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Honda Brio review
Driven November 2011
This is Honda’s Plan B for the small car market. It should have been Plan A really, but that’s all in the past. The Brio has been much touted and much awaited, and now, as it tries to catch a sales slump, Honda needs the Brio more than it has ever needed a new product.
Shaving some price off the City, and correcting the price tag on the Jazz using a product refresh as an excuse has worked. But that’s not what Honda wants. It wants to reclaim its glory sales days – from 2000 to 2007 – and the Brio, unfortunately for the competition, is the car that may just do the trick.
Honda had brought the Jazz to India just to test the small car waters, since it didn’t have a real small car in its stable back then – the Jazz was the closest it had to India’s idea of a small car. It didn’t have a sub-`-five-lakh car in the cupboard and things had to be started from scratch.
And as it turned out, it wasn’t such a bad idea. Honda’s proper small car concept broke cover at the 2010 Delhi Auto Expo and wowed most people with its sleek proportions. Thankfully, the gem of a concept gave birth to a good looking car. The Brio is unique; you won’t mistake it for anything else. Starting with the big headlamps, a tad oversized, and a thick chrome moustache of a grille.
On the brighter side, it looks purposeful and not just another cute small car. The profile is sleek, with clear, crisp shoulder lines. The rear is outstanding, with an all-glass hatch – nothing new but still unique among the current lot of cars. It’s a well-rounded rear (no pun intended) and you won’t mistake it for any other car.
The Brio is a good-looking automobile – not handsome, but the proportions are nice. At 3610mm, it’s slightly longer than a Hyundai i10, but it’s as wide as a Ford Figo or a Maruti Ritz. Interestingly, the Brio has gone for more lateral width rather than merely offering some extra headroom with a taller car. This has helped dynamics for sure, but it has also made the car very spacious. This is true even on the rear seat, where three is less of a squeeze than, say, in a Chevy Beat.
With lots of space comes lots of plastics. Honda has gone for a beige palette, which looks pleasant when it’s new and adds to the spaciousness, but also tends to become dirty in our conditions. But like most mass carmakers, it insists this is what buyers want in a car like the Brio.
The layout is clean and simple. The centre console is dominated by a two-DIN integrated FM music system – which appears tilted more towards the front passenger than the driver – with aux and USB output instead of a CD player. This is only in the S and flagship V variants. The steering wheel is stout and nice to grip and has controls for the music system.
The large speedo dominates the instrument cluster with a half tacho on the left and other warning lights on the right. The digital fuel gauge also displays fuel efficiency and trip details.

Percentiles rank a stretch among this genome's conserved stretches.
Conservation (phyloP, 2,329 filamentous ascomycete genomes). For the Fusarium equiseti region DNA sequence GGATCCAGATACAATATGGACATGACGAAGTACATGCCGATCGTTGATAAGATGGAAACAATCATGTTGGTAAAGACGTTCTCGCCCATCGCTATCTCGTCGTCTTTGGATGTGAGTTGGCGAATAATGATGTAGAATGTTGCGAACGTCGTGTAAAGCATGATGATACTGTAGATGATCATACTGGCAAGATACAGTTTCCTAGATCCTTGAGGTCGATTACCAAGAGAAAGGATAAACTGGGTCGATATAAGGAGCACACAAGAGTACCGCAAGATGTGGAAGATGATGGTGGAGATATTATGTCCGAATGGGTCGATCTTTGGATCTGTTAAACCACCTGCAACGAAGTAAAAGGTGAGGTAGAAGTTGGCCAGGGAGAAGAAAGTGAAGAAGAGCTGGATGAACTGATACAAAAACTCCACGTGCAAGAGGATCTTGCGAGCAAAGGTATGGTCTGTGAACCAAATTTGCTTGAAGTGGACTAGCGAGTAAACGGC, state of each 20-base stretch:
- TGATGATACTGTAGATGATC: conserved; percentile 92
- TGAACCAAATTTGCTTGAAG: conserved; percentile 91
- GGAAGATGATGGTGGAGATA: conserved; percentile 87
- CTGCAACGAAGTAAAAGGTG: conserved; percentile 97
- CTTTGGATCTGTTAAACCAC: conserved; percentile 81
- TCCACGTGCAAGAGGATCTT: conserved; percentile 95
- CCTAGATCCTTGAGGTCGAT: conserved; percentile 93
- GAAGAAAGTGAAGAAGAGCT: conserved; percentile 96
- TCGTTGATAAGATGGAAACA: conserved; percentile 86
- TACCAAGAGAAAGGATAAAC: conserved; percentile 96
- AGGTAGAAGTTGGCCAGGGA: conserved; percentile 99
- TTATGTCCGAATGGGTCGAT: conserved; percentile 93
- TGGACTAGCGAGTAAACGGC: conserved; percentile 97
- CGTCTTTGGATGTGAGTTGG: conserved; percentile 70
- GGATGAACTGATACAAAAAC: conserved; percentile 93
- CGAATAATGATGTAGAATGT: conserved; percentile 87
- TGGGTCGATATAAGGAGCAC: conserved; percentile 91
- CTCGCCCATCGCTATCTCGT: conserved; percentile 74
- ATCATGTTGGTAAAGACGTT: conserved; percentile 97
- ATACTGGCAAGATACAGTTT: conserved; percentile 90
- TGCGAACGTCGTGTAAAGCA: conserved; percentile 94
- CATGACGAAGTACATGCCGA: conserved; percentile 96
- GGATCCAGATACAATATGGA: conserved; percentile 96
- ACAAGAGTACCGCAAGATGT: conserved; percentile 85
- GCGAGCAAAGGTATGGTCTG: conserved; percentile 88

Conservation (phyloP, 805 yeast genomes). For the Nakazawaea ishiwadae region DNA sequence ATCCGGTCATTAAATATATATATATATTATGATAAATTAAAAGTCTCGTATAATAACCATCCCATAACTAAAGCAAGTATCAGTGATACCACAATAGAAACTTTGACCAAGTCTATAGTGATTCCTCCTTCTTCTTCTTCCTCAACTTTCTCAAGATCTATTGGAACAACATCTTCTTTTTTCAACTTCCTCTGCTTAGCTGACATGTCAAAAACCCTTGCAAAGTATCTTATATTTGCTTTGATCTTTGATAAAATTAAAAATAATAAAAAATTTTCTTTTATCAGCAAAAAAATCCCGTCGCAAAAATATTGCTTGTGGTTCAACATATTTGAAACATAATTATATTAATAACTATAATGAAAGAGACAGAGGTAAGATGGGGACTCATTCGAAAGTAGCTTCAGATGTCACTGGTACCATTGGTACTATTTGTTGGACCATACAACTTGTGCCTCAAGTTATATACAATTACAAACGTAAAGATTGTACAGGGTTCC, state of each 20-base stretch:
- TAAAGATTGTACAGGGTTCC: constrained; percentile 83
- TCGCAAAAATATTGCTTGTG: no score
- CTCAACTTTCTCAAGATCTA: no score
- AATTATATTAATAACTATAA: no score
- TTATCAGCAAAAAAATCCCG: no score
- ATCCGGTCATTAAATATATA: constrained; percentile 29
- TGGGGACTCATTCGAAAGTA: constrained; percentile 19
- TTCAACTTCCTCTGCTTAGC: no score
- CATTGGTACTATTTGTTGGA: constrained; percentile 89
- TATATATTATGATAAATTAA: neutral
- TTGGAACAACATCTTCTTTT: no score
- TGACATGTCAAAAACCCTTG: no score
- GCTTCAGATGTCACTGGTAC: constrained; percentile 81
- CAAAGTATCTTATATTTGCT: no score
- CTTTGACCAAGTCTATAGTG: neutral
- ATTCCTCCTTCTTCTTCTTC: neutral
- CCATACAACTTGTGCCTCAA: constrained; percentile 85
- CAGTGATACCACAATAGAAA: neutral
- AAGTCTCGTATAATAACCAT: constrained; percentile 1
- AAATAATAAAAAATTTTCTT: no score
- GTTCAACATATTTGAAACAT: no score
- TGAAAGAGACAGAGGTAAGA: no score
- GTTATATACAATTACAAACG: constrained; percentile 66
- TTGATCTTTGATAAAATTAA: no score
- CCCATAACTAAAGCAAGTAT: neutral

The seats are large and comfy – and possibly lightweight going by the thickness of the backrest. The headrest is integrated into the seat as one piece. Ditto for the rear window seat passengers. The Brio offers generous legroom for a car its size even with the front seats pushed back reasonably. Rear visibility is easily the best among small cars thanks to the all-glass hatch – almost feels like there’s nothing behind the rear seat.
The Brio features the same 1.2-litre engine as in the Jazz. Power and torque figures are also the same. Surprisingly, low-end torque feels better and you can pull the car even on inclines or over large speed humps from second gear without engine clatter. The iVtEC unit revs easily. The five-speed manual ’box makes quick shifts easy and snappy.
Building up speed on a fast stretch of road takes some work but once in flow, the Brio is an able cruiser. The only chink here is the high-speed wind noise inside what is otherwise a reasonably well-insulated cabin.
The suspension is well-tuned for our rough roads, although the typical Japanese light-weight build quality shows through in the shuddering. Maybe that’s something Honda could learn from the Swift, which is as European as a Jap car can get. But that doesn’t affect the overall dynamics of the car.
The Brio is a supremely stable set of wheels. The steering is a bit on the lighter side but it’s precise. Quick lane changes fail to unsettle the car despite the fact that the steering communicates better with the car than with the driver. This is good news for a sizeable chunk of our motorists who love weekend long drives but can’t do them just because they have a small family hatchback.
Interestingly, none of the Honda engineers went overboard saying the car is aimed at the young. Instead, they stressed that it is “small, urban, fast”. Take the latter with a pinch of salt but it definitely isn’t slow, and it very easily is the other two. We expect the Brio to start retailing at Rs 4 lakh, with the better-specced variants for as little as Rs 4.25 lakh.
Sounds reasonable for a small car this good but it’ll be an achievement for Honda – it has traditionally not been good with pricing in India. The Brio hits the market just before Diwali. Expect fireworks early this year.